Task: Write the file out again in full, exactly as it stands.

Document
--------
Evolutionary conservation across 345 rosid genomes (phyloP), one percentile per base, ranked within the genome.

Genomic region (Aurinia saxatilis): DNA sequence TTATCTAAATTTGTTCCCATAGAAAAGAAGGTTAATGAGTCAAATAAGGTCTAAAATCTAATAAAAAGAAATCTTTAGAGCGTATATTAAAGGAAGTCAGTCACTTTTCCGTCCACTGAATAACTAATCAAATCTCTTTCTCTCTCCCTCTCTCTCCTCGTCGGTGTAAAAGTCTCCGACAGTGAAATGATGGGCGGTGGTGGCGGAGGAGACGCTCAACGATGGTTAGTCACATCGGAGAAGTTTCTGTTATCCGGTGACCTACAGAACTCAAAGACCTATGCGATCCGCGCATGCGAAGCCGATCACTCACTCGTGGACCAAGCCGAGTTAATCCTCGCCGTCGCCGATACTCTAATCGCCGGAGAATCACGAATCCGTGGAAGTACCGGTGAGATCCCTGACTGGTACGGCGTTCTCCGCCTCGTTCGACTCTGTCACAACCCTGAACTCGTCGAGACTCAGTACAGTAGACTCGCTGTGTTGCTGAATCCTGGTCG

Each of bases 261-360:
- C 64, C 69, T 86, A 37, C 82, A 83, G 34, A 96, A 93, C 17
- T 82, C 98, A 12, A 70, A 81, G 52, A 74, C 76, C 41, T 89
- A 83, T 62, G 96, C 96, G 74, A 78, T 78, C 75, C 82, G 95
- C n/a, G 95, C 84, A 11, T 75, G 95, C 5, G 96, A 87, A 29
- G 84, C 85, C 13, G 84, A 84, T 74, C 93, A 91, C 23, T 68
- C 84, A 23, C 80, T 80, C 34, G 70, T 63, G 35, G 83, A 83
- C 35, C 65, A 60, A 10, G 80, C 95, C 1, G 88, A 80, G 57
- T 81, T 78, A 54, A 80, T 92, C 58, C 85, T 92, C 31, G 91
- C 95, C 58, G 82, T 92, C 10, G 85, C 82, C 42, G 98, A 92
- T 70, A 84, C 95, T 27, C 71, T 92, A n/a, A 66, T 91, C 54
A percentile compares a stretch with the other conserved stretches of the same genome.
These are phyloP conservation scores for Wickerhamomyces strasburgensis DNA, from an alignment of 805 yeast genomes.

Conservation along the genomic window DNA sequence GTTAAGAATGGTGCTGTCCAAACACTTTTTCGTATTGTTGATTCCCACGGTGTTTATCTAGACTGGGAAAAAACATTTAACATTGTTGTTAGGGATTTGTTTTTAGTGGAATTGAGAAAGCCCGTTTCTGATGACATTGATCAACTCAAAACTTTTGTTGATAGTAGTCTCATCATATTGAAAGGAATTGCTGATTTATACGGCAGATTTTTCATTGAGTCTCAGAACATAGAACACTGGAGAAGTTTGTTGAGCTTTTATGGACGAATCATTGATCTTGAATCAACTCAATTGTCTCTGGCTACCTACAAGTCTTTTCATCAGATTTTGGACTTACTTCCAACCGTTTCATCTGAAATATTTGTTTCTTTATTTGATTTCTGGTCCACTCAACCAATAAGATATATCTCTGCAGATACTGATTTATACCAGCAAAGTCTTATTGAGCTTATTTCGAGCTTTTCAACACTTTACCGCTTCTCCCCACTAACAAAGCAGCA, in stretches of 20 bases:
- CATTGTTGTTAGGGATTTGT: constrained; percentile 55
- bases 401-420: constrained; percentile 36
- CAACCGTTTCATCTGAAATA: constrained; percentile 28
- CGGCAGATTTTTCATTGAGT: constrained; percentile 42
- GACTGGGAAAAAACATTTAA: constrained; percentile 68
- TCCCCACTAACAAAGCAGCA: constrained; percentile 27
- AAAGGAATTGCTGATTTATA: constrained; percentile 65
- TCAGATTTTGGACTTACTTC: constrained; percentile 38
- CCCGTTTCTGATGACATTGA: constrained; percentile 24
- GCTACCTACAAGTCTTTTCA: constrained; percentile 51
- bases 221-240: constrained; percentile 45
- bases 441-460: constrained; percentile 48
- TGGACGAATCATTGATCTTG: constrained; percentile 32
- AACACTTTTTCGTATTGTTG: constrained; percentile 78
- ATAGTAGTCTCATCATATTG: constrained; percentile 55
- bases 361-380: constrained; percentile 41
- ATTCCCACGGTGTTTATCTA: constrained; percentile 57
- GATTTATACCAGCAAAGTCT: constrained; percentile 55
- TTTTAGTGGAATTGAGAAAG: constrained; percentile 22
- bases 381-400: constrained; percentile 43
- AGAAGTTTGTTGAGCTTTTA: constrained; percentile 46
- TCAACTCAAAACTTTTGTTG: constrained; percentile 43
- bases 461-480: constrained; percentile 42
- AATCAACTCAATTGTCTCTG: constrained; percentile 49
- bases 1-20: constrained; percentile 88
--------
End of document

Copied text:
Evolutionary conservation across 345 rosid genomes (phyloP), one percentile per base, ranked within the genome.

Genomic region (Aurinia saxatilis): DNA sequence TTATCTAAATTTGTTCCCATAGAAAAGAAGGTTAATGAGTCAAATAAGGTCTAAAATCTAATAAAAAGAAATCTTTAGAGCGTATATTAAAGGAAGTCAGTCACTTTTCCGTCCACTGAATAACTAATCAAATCTCTTTCTCTCTCCCTCTCTCTCCTCGTCGGTGTAAAAGTCTCCGACAGTGAAATGATGGGCGGTGGTGGCGGAGGAGACGCTCAACGATGGTTAGTCACATCGGAGAAGTTTCTGTTATCCGGTGACCTACAGAACTCAAAGACCTATGCGATCCGCGCATGCGAAGCCGATCACTCACTCGTGGACCAAGCCGAGTTAATCCTCGCCGTCGCCGATACTCTAATCGCCGGAGAATCACGAATCCGTGGAAGTACCGGTGAGATCCCTGACTGGTACGGCGTTCTCCGCCTCGTTCGACTCTGTCACAACCCTGAACTCGTCGAGACTCAGTACAGTAGACTCGCTGTGTTGCTGAATCCTGGTCG

Each of bases 261-360:
- C 64, C 69, T 86, A 37, C 82, A 83, G 34, A 96, A 93, C 17
- T 82, C 98, A 12, A 70, A 81, G 52, A 74, C 76, C 41, T 89
- A 83, T 62, G 96, C 96, G 74, A 78, T 78, C 75, C 82, G 95
- C n/a, G 95, C 84, A 11, T 75, G 95, C 5, G 96, A 87, A 29
- G 84, C 85, C 13, G 84, A 84, T 74, C 93, A 91, C 23, T 68
- C 84, A 23, C 80, T 80, C 34, G 70, T 63, G 35, G 83, A 83
- C 35, C 65, A 60, A 10, G 80, C 95, C 1, G 88, A 80, G 57
- T 81, T 78, A 54, A 80, T 92, C 58, C 85, T 92, C 31, G 91
- C 95, C 58, G 82, T 92, C 10, G 85, C 82, C 42, G 98, A 92
- T 70, A 84, C 95, T 27, C 71, T 92, A n/a, A 66, T 91, C 54
A percentile compares a stretch with the other conserved stretches of the same genome.
These are phyloP conservation scores for Wickerhamomyces strasburgensis DNA, from an alignment of 805 yeast genomes.

Conservation along the genomic window DNA sequence GTTAAGAATGGTGCTGTCCAAACACTTTTTCGTATTGTTGATTCCCACGGTGTTTATCTAGACTGGGAAAAAACATTTAACATTGTTGTTAGGGATTTGTTTTTAGTGGAATTGAGAAAGCCCGTTTCTGATGACATTGATCAACTCAAAACTTTTGTTGATAGTAGTCTCATCATATTGAAAGGAATTGCTGATTTATACGGCAGATTTTTCATTGAGTCTCAGAACATAGAACACTGGAGAAGTTTGTTGAGCTTTTATGGACGAATCATTGATCTTGAATCAACTCAATTGTCTCTGGCTACCTACAAGTCTTTTCATCAGATTTTGGACTTACTTCCAACCGTTTCATCTGAAATATTTGTTTCTTTATTTGATTTCTGGTCCACTCAACCAATAAGATATATCTCTGCAGATACTGATTTATACCAGCAAAGTCTTATTGAGCTTATTTCGAGCTTTTCAACACTTTACCGCTTCTCCCCACTAACAAAGCAGCA, in stretches of 20 bases:
- CATTGTTGTTAGGGATTTGT: constrained; percentile 55
- bases 401-420: constrained; percentile 36
- CAACCGTTTCATCTGAAATA: constrained; percentile 28
- CGGCAGATTTTTCATTGAGT: constrained; percentile 42
- GACTGGGAAAAAACATTTAA: constrained; percentile 68
- TCCCCACTAACAAAGCAGCA: constrained; percentile 27
- AAAGGAATTGCTGATTTATA: constrained; percentile 65
- TCAGATTTTGGACTTACTTC: constrained; percentile 38
- CCCGTTTCTGATGACATTGA: constrained; percentile 24
- GCTACCTACAAGTCTTTTCA: constrained; percentile 51
- bases 221-240: constrained; percentile 45
- bases 441-460: constrained; percentile 48
- TGGACGAATCATTGATCTTG: constrained; percentile 32
- AACACTTTTTCGTATTGTTG: constrained; percentile 78
- ATAGTAGTCTCATCATATTG: constrained; percentile 55
- bases 361-380: constrained; percentile 41
- ATTCCCACGGTGTTTATCTA: constrained; percentile 57
- GATTTATACCAGCAAAGTCT: constrained; percentile 55
- TTTTAGTGGAATTGAGAAAG: constrained; percentile 22
- bases 381-400: constrained; percentile 43
- AGAAGTTTGTTGAGCTTTTA: constrained; percentile 46
- TCAACTCAAAACTTTTGTTG: constrained; percentile 43
- bases 461-480: constrained; percentile 42
- AATCAACTCAATTGTCTCTG: constrained; percentile 49
- bases 1-20: constrained; percentile 88